Thursday, March 26, 2015
Tuesday, March 24, 2015
It was Ai's Saturday off of work and so she was able to join us for a weekend trip to Kanazawa, along with her mother Etsuko-san. The train north goes alongside Lake Biwa, the largest lake in Japan, and through the mountains. It's a city with sprinklers on the main roads to wash away the significant snow falls of winter and a local saying that "even if you forget your lunchbox, don't forget your umbrella." We were, in fact, quite lucky because rain had been predicted, but we had none.
Etsuko-san's brother, Osamu-san, lives outside of Kanazawa in their hometown of Komatsu. We all enjoyed spending time with him over the weekend and appreciated his driving us around the city.
Kanazawa Castle is across the road from the Garden. Ishikawa Gate is one of the few remaining original buildings from its 400+ year history.
On the other hand, the Myoryugi Temple or "Ninja" Temple is very well preserved and a hot tourist destination where reservations are required for no-cameras tours by fast-talking (Japanese only) guides who move groups along on the hour-long tours at an impressive pace. That said, seeing the temple was well worth it. It appears to be a two-story building from the outside, but is actually four stories in seven layers. It's an ingeniously constructed wooden defensive bastion with secret rooms, hidden passageways, traps, and stairs through which to spear intruders (23 rooms, 29 staircases), besides being a continuously functioning place of worship.
. . . or the dish of soba or udon most of us enjoyed that you cook and assemble yourself.
In putting together this posting, we saw that we'd neglected to take a photo of the Kanazawa train station and so shamelessly poached this one off of the Internet. The public architecture, especially of train stations, is very nice indeed. In addition to this monumental tori, Kanazawa has a fountain in front of the station that spouts water to indicate the time and spell out messages. It's a lot of fun and, of course, we were once again a little sad to leave yet another city. Add Kanazawa to the list of those worthy of a return visit. The numbers of foreign visitors, by the way, are likely to increase significantly because Shinkansen service to the city from Tokyo was just begun during our visit to Japan and Kanazawa seems to be the new "hot" destination.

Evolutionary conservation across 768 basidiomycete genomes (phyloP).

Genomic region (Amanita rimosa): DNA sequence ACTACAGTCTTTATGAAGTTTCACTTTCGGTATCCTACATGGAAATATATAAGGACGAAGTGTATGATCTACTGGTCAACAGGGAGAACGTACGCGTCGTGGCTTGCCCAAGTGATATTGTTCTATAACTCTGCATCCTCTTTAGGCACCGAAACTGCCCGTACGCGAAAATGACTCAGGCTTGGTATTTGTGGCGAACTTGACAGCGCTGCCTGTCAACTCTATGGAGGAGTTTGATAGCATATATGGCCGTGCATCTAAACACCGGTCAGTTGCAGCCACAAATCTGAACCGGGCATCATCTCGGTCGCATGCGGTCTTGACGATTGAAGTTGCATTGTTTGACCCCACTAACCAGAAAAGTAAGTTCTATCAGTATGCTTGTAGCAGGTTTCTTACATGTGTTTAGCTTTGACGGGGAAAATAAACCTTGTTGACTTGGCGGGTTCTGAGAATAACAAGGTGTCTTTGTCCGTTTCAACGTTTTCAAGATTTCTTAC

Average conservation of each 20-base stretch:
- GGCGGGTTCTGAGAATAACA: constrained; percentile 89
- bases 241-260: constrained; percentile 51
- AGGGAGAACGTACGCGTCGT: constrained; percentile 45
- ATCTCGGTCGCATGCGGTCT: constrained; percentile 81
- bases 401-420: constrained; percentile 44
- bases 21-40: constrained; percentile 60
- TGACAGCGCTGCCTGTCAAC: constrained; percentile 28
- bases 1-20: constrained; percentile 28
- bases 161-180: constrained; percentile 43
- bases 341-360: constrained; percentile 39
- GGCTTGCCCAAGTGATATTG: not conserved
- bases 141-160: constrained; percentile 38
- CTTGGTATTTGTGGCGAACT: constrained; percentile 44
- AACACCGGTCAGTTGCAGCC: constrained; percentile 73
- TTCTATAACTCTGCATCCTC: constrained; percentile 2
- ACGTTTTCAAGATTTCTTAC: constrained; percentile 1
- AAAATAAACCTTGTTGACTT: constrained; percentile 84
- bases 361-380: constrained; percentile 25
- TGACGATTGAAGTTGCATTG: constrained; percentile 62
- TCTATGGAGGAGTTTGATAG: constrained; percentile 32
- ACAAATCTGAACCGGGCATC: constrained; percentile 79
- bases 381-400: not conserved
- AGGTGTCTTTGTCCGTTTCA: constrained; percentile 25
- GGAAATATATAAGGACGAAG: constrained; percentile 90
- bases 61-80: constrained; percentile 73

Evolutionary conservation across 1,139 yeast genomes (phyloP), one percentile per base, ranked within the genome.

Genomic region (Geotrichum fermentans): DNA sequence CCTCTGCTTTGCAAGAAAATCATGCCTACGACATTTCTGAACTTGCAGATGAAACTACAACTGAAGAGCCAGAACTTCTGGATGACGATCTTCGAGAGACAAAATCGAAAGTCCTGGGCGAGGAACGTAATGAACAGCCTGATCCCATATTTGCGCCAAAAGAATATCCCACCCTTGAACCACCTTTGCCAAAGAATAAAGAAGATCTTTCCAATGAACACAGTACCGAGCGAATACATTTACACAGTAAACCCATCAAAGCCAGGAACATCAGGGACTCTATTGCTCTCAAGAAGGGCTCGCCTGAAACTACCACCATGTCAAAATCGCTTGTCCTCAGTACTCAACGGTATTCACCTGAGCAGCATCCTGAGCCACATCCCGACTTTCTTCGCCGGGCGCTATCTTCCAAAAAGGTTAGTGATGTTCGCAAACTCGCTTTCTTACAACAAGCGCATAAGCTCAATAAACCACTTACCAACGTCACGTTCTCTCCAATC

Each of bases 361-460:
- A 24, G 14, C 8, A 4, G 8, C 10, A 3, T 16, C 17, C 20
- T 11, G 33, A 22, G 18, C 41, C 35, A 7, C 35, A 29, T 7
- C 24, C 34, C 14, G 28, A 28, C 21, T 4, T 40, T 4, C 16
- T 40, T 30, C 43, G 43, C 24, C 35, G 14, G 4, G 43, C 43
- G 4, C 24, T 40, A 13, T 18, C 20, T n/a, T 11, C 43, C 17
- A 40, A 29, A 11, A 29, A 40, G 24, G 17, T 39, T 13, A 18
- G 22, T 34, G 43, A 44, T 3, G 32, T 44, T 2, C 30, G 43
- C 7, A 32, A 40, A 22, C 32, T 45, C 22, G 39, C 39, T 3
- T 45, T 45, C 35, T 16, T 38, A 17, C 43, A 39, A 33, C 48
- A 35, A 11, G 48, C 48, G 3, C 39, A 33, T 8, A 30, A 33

Thursday, March 19, 2015
Naoshima will have to wait for another trip due to another foggy morning. There will always be things that are not quite complete and a visit to Naoshima and the other nearby small islands is a good reason to pay a return visit to Takamatsu and Shikoku. Wanting to stay a bit more dry than our day in Kotohira, we made for Japan's largest wax museum - Takamatsu Heike Monogatari Wax Museum.
But, the real draw of the museum is a series of dioramas dramatizing the rise and fall of the Heike clan in the 12th century, including depictions of the war between the Heike and and Genji clans. The key battle of the Gempei war was fought nearby, not far from the the Shikoku-mura we visited in Yashima. This photo doesn't do justice to the posing of the diorama of samurais charging down a hill.
Wednesday, March 18, 2015
For some reason, there seemed to be elderly horses being taken care of at the shrine.
We felt the Asahi-sha was the most interesting building architecturally (if that's a word).
Another excuse to breath - this one a mythical creature.
Then upward. A total of 1,368 stone steps.
"Only" 785 steps to the main hall.
The percussion musicians are shielded from the audience.
. . . and under the stage the machinery is all there. Here is the turntable mechanism that can be used to rotate a large section of the main stage.
The contraption above the walkway is used for flying scenes. They're all ready for the next performance. The man at the ticket booth handed Kyle a flyer on our way out.